With the creativity of brewers knowing seemingly no bounds, categorizing each and every of the world’s 30,000-plus beers into a style is becoming increasingly difficult, for those of us who actually have to do it. I could create two hundred substyles so that everything fits neatly into something, but there comes a point when people get confused and, in the quest to find a place for one beer, twenty others are left dangling between two or more substyles. I can only hope that as the issue becomes ever-trickier (and that would be the best thing for beer-drinkers) I’m able to continue providing a framework that makes sense to newcomers and veterans alike, to North Americans and Europeans alike. I’ll never get the Jorises and SilkTorks to agree completely, but hopefully our worldly sense of vision can be retained and advanced.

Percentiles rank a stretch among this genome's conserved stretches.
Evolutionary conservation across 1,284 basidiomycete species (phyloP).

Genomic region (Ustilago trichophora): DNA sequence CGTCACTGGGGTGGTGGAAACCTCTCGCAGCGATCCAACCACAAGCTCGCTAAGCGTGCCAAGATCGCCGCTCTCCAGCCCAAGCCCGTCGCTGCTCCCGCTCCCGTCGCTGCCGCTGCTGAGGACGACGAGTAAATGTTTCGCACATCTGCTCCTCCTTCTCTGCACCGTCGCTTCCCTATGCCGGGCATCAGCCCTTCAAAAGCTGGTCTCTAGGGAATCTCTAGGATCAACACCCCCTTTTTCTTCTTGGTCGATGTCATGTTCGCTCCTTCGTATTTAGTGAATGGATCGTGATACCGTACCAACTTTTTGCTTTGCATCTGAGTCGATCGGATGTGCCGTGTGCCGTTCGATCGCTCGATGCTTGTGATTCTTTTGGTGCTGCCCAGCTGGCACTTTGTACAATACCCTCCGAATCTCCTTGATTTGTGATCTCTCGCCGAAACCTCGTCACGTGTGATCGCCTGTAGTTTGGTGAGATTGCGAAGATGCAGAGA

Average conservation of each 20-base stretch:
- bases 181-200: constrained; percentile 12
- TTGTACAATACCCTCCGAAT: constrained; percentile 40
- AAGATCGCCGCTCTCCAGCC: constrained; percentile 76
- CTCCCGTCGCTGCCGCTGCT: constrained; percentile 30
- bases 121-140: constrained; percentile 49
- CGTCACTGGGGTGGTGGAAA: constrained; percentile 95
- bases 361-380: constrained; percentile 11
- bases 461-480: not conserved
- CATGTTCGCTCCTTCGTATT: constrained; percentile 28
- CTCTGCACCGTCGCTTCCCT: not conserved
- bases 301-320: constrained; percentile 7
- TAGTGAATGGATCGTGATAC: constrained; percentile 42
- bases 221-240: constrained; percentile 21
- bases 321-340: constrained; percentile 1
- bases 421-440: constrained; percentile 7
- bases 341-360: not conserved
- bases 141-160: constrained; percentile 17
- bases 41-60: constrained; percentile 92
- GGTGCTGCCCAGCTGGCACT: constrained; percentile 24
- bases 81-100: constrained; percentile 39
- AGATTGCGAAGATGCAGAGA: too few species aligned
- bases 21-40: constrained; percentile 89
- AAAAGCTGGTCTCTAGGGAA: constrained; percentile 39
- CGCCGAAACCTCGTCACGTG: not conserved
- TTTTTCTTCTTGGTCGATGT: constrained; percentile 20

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With the creativity of brewers knowing seemingly no bounds, categorizing each and every of the world’s 30,000-plus beers into a style is becoming increasingly difficult